Taxpayers face a skyrocketing bill to compensate passengers on Southern rail for failed services after ministers today announced more than 84,000 are in line for payouts.
As reported by Transport Network, any compensation payment to Southern passengers ultimately comes out of government coffers due to the specific franchise arrangement with parent company Govia Thameslink Railway (GTR).
Southern passengers at London Victoria
The Government is already set to foot a £38m bill for GTR's disruptions, which have also been significantly affected by union actions. This figure could rise by more than £10m.
At the same it was disclosed that rail fares will increase by an average of 2.3% nationally next month.
Labour shadow transport secretary Andy McDonald told Transport Network: 'Taxpayer subsidies already line the pockets of train operating companies, and now we’re being asked to fork out again to compensate passengers for Southern’s incompetence.
'It seems the Tories are prepared to do anything to defend the country’s worst rail service, including raiding the public coffers for this Christmas sweetener.
'The announced compensation won’t come close to covering all those who’ve suffered Southern’s abysmal service and even those who do benefit will see their compensation wiped out by next year’s 1.8% fare rise [as announced by GTR for Southern services].
'The Government should not attempt to use today’s piecemeal compensation package to justify GTR keeping the Southern route and subjecting passengers to further misery. GTR should be stripped of the Southern route with services being run in the public sector as a public service.'
The Department for Transport (DfT) said more than 84,000 passengers would be able to claim a refund for the equivalent of a month’s (4 weeks) travel.
Annual season ticket holders will be able to claim a refund against their 2016 ticket while customers claiming against quarterly, monthly or weekly tickets must have bought travel for at least 12 weeks from 24 April to 31 December.
Officials said the payment was to ‘recognise the particular hardship’ of those who have suffered for long delays, cancellations and disruption caused by ‘Network Rail track failures, engineering works, unacceptably poor performance by the operator and the actions of the RMTunion’.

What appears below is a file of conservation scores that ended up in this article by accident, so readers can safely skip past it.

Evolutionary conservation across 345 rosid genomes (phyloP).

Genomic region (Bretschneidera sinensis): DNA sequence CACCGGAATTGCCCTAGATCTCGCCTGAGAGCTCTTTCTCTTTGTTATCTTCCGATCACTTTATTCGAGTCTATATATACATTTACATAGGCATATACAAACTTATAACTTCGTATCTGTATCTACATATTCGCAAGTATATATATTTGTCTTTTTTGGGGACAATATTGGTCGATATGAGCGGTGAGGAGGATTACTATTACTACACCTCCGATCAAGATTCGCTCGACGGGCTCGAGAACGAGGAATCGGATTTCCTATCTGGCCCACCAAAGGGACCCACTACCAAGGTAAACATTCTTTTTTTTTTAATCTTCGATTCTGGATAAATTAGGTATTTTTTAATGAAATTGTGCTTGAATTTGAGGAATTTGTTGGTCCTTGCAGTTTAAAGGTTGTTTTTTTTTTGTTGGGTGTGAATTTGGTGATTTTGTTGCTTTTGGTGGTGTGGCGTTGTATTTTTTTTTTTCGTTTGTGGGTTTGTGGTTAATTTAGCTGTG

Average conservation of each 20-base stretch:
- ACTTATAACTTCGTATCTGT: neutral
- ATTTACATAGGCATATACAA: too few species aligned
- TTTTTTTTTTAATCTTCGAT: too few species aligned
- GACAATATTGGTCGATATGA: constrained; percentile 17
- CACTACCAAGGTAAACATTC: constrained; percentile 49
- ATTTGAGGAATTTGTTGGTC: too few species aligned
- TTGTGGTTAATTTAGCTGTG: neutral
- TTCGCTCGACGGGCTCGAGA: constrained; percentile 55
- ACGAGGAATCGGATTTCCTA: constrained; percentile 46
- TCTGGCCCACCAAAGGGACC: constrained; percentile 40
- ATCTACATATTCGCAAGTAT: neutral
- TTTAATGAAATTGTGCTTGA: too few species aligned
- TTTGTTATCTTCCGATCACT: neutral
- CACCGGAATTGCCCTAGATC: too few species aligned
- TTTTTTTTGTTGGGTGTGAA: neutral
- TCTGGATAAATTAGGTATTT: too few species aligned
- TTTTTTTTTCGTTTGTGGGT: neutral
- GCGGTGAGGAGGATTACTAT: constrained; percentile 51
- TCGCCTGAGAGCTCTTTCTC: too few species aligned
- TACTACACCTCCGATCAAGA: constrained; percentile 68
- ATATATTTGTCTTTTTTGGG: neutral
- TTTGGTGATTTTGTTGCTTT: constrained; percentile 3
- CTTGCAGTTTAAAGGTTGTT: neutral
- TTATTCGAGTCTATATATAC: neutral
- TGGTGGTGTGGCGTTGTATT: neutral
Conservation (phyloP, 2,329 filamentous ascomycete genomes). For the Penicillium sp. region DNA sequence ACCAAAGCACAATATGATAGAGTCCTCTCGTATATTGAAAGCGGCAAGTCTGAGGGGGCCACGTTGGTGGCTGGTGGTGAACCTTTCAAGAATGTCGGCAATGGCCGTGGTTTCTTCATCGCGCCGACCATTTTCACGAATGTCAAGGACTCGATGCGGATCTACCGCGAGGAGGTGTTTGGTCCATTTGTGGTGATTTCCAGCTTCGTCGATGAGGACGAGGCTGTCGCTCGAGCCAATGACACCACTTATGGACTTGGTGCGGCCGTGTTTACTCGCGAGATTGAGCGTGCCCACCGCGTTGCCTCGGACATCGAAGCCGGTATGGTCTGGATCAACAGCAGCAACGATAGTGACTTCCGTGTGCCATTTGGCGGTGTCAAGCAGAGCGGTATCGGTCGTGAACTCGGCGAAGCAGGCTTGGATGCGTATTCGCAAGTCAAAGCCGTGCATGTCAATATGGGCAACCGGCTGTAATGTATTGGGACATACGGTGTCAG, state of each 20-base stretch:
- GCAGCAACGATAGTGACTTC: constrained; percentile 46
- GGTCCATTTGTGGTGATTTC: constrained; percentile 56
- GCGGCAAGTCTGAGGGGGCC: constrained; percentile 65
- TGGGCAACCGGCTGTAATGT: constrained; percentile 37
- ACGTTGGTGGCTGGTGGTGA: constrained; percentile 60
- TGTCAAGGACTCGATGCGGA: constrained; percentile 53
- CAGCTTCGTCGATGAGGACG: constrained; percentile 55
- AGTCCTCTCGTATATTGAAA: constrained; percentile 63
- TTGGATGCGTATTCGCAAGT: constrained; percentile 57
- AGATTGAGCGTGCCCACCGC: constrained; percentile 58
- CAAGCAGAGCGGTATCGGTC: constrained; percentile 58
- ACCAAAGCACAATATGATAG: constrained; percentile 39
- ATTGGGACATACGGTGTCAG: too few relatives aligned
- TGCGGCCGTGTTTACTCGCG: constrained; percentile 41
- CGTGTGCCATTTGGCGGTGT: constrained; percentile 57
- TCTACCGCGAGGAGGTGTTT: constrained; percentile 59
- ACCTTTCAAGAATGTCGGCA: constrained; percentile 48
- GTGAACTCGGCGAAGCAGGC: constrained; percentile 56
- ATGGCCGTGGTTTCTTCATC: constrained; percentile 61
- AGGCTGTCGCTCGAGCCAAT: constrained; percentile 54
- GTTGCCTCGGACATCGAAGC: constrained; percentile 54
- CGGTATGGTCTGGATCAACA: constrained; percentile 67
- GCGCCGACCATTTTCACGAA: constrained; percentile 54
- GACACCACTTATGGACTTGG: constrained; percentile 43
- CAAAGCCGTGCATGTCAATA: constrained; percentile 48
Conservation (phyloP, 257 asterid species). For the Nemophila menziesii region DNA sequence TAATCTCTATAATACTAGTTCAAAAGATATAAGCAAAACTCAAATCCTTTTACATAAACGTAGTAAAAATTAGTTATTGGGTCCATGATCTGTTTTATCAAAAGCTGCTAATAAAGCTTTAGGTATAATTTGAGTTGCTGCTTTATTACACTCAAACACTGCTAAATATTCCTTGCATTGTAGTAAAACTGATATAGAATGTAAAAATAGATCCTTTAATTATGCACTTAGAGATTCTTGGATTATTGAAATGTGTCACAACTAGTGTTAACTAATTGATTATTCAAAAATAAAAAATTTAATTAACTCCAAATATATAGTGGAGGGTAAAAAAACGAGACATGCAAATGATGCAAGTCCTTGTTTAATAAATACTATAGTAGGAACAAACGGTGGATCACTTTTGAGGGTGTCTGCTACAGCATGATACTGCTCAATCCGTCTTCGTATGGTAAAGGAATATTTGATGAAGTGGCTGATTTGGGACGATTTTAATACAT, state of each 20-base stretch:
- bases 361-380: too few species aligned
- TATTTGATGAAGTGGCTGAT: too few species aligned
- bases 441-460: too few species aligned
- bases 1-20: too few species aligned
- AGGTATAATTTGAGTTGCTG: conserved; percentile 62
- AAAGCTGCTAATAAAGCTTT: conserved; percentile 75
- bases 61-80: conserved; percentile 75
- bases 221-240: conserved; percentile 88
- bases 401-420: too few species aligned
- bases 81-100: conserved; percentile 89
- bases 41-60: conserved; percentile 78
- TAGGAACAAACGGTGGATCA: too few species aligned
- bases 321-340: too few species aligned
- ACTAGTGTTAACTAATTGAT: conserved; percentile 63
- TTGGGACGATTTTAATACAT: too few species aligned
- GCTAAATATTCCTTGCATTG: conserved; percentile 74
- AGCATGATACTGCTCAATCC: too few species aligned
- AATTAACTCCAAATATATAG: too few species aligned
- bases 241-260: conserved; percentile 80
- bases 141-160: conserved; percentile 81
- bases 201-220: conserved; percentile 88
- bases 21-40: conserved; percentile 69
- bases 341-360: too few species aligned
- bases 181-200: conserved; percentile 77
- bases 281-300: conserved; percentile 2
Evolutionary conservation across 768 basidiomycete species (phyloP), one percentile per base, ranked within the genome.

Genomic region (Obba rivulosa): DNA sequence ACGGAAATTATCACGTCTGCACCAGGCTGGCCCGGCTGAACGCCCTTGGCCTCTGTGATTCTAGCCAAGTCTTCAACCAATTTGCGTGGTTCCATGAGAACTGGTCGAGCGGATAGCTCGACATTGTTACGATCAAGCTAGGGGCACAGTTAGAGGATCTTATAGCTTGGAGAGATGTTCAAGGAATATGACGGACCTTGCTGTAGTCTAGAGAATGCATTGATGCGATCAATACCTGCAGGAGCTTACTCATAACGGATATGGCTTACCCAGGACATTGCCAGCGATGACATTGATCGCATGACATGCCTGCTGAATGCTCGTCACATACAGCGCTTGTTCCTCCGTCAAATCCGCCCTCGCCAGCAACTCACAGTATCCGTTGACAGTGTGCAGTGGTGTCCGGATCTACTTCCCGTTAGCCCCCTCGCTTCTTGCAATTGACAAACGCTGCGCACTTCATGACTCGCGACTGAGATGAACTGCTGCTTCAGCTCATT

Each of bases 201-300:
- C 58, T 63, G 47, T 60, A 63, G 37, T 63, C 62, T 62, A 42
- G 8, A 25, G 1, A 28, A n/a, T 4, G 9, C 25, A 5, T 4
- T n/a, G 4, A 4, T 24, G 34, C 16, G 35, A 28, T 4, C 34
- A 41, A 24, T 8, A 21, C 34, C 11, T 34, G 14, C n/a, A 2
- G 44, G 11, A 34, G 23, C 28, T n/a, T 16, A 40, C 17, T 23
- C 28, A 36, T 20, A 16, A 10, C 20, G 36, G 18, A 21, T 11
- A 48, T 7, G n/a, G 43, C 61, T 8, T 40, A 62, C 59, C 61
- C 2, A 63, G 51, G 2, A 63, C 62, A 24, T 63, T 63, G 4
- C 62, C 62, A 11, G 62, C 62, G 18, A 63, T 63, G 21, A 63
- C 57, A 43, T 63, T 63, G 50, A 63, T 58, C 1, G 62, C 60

However, Govia Thameslink Railway (GTR) told Transport Network that under its management contract, it hands all income to the DfT, which therefore bears the revenue risk, including the cost of compensation.
It emerged this week that GTR is projecting a revenue shortfall this financial year of around £38m from the impact of poor performance and a reduced timetable introduced in July.
GTR told Transport Network that that figure does not include the new compensation. The company was not able to provide an estimate of the additional cost.
However, an annual rail only season ticket from Leatherhead to London currently costs £2,356, which would provide a refund of around £180. If this were the average refund, the overall cost would be around £15m.
GTR said that where it has their details, Southern will contact the majority of eligible customers directly. A website is being set-up to enable other customers to apply online.
The announcement from the DfT co-incided with a separate announcement from rail operators that fares will rise by an average of 2.3% from 2 January. It was disclosed in August that regulated fares would rise by 1.9%, which means that unregulated fares are again rising faster.
Paul Plummer, chief executive of the Rail Delivery Group which represents train operators and Network Rail, said: ‘We understand how passengers feel when fares go up, and we know that in some places they haven’t always got the service they pay for. Around 97p in every pound passengers pay goes back into running and improving services.’